You don’t have to be a military veteran to suffer from PTSD.
What is it PTSD?
Post-traumatic stress disorder (PTSD) is a mental health order that is triggered by a traumatic event, characterized by flashbacks, anxiety, nightmare, and loss of control over thoughts concerning the event. This event can be a personal experience or a witnessed experience, such as natural disasters, a deadly pandemic, physical abuse, sexual assault, refugee camps, terrorist attacks, witnessing of a death, traumatic accident or injury, or unexpected loss. Many people have difficulty coping with the ensuing fear and anxiety that arises. PTSD affects 8-10% of individuals in the United States through their lifetime, almost 7.7 million adults. Some symptoms that arise due to PTSD are repetitive distressing thoughts and memories about the traumatic event, traumatic flashbacks, nightmares about the event, avoidance of reminders of the event, difficulty maintaining relationships, feeling numb and being easily startled, difficulty sleeping and concentration, irritability or aggression, and increased arousal/hyper-vigilance. Complex PTSD (CPTSD) occurs when an individual has been exposed to repeated trauma, leading to symptoms such as inability to emotionally regulate, out of body experiences, emotional detachment, dissociation, feelings of guilt or shame, difficulty with interpersonal relationships, and distorted perception of the abuse that leads to obsessiveness or concentration for revenge. Individuals generally at risk for PTSD include war veterans, first responders, individuals with no support or poor coping mechanisms, individuals with co-occurring disorders or bipolar or dependent personality disorders, and individuals with low self-esteem.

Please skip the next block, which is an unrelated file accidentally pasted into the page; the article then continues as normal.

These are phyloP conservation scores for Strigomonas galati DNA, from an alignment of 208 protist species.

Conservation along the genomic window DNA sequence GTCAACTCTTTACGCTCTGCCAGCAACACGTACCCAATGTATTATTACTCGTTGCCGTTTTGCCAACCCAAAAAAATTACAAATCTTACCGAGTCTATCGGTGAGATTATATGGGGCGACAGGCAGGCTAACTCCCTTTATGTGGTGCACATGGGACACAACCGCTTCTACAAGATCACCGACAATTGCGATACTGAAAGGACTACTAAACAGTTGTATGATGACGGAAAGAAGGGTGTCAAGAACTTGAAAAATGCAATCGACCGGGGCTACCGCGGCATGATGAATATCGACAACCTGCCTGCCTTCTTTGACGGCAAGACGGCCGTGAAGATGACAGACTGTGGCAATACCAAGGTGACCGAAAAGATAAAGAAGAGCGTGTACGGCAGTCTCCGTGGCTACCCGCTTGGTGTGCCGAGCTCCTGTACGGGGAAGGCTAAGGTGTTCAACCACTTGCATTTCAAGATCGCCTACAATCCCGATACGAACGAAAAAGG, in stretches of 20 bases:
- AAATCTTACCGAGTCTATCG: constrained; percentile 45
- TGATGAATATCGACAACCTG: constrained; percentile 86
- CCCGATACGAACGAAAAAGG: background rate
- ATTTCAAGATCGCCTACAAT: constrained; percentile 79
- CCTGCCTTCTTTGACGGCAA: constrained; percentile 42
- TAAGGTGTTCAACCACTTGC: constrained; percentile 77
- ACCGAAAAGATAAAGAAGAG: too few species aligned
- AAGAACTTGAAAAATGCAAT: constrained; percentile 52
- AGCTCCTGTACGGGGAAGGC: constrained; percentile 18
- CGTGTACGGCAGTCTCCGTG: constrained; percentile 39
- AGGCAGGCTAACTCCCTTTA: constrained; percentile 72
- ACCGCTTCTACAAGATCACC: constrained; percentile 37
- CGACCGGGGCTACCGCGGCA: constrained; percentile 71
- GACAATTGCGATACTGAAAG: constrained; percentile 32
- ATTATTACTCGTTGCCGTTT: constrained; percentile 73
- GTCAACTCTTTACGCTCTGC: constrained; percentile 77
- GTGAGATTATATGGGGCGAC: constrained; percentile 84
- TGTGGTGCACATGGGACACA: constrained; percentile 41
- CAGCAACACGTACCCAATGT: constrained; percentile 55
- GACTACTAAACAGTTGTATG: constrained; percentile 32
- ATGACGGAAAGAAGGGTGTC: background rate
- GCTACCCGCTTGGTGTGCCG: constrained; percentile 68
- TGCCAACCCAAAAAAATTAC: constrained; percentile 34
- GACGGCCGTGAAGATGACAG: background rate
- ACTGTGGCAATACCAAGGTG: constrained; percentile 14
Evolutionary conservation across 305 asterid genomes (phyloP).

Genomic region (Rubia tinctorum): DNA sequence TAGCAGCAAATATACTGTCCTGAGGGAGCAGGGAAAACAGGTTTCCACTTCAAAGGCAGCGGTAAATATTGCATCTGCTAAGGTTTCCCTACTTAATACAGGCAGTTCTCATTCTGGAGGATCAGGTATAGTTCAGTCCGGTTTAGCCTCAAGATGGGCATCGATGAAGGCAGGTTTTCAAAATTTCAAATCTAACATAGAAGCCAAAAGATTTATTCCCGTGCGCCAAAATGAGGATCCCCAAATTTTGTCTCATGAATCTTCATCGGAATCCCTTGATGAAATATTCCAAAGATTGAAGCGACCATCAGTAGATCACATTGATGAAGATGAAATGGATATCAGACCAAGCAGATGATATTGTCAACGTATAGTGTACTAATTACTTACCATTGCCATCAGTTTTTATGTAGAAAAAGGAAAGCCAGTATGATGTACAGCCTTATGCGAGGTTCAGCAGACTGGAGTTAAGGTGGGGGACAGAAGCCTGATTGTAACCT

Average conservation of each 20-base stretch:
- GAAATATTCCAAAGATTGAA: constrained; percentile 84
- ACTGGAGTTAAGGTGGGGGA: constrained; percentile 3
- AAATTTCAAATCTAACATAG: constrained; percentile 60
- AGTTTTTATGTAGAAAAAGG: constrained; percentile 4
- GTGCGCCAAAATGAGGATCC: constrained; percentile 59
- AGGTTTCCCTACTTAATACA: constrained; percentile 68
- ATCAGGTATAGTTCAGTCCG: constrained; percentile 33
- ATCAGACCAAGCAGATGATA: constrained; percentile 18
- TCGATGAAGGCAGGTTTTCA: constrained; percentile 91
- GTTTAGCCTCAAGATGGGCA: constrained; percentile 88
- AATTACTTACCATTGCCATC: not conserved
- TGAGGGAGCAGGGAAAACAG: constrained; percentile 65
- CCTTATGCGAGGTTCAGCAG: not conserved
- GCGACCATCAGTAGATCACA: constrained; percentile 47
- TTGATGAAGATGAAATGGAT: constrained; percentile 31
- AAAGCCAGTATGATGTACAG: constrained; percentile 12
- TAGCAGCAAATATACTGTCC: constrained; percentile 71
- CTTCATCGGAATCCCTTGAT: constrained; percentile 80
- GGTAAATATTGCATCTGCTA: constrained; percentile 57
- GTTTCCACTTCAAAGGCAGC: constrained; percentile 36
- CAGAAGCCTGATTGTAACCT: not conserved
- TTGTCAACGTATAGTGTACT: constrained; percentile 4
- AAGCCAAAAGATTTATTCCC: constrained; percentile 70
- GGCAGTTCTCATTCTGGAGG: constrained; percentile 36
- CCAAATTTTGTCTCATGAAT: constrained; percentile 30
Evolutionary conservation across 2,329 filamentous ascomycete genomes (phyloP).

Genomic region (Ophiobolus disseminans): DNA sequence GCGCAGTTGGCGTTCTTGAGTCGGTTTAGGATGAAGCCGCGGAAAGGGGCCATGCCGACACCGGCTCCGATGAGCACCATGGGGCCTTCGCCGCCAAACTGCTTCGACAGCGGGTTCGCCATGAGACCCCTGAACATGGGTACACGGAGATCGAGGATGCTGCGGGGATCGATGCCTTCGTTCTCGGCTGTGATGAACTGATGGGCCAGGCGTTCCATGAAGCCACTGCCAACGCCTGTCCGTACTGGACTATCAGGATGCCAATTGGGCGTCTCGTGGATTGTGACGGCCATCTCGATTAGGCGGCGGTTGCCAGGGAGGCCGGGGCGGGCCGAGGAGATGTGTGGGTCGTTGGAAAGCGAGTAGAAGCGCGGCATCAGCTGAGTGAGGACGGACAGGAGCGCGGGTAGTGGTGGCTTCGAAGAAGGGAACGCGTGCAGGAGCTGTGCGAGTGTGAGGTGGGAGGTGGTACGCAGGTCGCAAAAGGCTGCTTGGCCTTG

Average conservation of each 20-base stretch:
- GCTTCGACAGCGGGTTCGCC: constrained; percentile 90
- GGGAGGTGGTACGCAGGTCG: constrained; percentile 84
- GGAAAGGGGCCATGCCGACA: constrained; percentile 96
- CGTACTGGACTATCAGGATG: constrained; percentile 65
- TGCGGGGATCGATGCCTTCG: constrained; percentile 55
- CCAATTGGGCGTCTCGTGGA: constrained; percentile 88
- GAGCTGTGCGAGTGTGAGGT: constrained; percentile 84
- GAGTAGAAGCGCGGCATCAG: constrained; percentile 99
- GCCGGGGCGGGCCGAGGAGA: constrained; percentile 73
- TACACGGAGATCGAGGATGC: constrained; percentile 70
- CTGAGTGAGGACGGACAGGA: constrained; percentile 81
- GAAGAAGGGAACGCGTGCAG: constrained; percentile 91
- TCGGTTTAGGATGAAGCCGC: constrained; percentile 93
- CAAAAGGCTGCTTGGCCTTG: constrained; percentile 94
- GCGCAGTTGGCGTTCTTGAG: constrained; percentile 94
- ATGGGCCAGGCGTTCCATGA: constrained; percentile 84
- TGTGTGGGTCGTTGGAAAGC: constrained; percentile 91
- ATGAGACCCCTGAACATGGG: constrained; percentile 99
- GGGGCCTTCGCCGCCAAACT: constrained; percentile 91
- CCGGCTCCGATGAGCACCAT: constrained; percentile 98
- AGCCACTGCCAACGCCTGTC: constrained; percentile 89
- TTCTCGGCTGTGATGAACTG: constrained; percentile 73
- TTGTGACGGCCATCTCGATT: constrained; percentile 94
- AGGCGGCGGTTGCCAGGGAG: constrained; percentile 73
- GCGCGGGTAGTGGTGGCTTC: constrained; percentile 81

How we might treat it.
We provide both medication management and psychotherapy approaches for PTSD. Some of the psychotherapy that we use include eye movement desensitization (EMDR), cognitive behavioral therapy, hypnosis, play therapy, and prolonged exposure therapy, all with the objective of the patient eventually being able to remember the trauma with experiencing the accompanying emotional backlash. This allows the patients to live their life without fear, nightmares, or intrusive flashbacks and thoughts.